According to a recent Gartner report, “By the end of 2024, 75% of organizations will shift from piloting to operationalizing artificial intelligence (AI), driving a 5x increase in streaming data analytics infrastructure.” The report, Top 10 Trends in Data and Analytics, 2020, further states, “Getting AI into production requires IT leaders to complement DataOps and ModelOps with infrastructures that enable end-users to embed trained models into streaming-data infrastructures to deliver continuous near-real-time predictions.”
What’s driving this tremendous shift to AI? The accelerated growth in the size and complexity of distributed data needed to optimize real-time decision making.
Realizing AI’s value, organizations are applying it to business problems by adopting intelligent applications and augmented analytics and exploring composite AI techniques. AI is finding its way into all aspects of applications, from AI-driven recommendations to autonomous vehicles, from virtual assistants, chatbots, and predictive analytics to products that adapt to the needs and preferences of users.
Surprisingly, the hardest part of AI is not artificial intelligence itself, but dealing with AI data. The accelerated growth of data captured from the sensors in the internet of things (IoT) solutions and the growth of machine learning (ML) capabilities are yielding unparalleled opportunities for organizations to drive business value and create competitive advantage. That’s why ingesting data from many sources and deriving actionable insights or intelligence from it have become a prime objective of AI-enabled applications. In this blog post, we will discuss the AI data pipeline and the challenges of getting AI into real-world production.
From 30,000 feet up, a great AI-enabled application might look simple. But a closer look reveals a complex data pipeline. To understand what’s really happening, let’s break down the various stages of the AI data pipeline.
The first stage is data ingestion. Data ingestion is all about identifying and gathering the raw data from multiple sources, including the IoT, business processes, and so on.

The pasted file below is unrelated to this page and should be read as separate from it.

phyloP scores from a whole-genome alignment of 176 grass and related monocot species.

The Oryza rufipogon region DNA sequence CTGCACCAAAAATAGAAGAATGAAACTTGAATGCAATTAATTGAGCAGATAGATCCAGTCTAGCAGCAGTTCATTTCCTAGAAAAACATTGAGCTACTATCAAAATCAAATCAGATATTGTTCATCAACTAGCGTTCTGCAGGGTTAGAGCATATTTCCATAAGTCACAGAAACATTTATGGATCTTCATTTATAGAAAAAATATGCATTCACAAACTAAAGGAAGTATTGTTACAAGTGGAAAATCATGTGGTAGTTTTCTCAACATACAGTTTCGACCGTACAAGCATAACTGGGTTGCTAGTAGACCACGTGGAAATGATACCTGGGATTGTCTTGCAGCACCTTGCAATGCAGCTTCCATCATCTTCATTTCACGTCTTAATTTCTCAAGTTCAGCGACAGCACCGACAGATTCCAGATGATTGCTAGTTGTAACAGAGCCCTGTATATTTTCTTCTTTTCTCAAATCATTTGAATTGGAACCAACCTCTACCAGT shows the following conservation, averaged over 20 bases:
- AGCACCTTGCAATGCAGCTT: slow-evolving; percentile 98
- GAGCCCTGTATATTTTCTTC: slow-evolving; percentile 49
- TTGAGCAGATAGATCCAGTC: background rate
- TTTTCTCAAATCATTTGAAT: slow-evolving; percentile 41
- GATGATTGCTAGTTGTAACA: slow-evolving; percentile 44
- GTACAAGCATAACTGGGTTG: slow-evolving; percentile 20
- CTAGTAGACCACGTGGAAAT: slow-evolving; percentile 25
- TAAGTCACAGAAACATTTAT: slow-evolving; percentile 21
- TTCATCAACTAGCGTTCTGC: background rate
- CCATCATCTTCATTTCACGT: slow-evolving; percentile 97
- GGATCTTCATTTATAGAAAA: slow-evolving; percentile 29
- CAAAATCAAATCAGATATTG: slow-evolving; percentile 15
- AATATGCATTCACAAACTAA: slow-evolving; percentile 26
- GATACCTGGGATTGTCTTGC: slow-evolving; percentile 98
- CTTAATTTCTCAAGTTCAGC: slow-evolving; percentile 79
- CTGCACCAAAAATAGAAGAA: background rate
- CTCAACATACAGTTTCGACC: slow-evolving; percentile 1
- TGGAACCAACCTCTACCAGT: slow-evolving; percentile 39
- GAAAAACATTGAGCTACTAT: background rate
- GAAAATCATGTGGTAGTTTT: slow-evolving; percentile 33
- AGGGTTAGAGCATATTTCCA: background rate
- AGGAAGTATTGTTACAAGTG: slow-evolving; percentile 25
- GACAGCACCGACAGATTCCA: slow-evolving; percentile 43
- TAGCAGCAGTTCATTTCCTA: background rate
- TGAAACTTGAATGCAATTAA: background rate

The gathered data is typically unstructured and not necessarily in the correct form to be processed, so you also need a data-preparation stage. This is where the pre-processing of data—filtering, construction, and selection—takes place. Data segregation also happens at this stage, as subsets of data are split in order to train the model, test it, and validate how it performs against the new data.
Next comes the model training phase. This includes incremental training of conventional neural network models, which generates trained models that are deployed by the model serving layer to deliver inferences or predictions. The training phase is iterative. Once a trained model is generated, it must be tested for inference accuracy and then re-trained to improve that accuracy.
In nutshell, the fundamental building block of artificial intelligence comprises everything from ingest through several stages of data classification, transformation, analytics, machine learning, and deep learning model training, and then retraining through inference to yield increasingly accurate insights.
The AI data pipeline has varying characteristics and performance requirements. The data can be characterized by variety, volume, and disparity. The ingest phase must support fast, large-scale processing of the incoming data, while data quality is the primary focus of the data preparation phase. Both the training and inference phases are sensitive to model quality, data-access latency, response time, throughput, and data-caching capabilities of the AI solution.
In my next blog, I will showcase how AI Data Pipeline is used to build object detection and analytics platform using Edge devices and Cloud-Native application.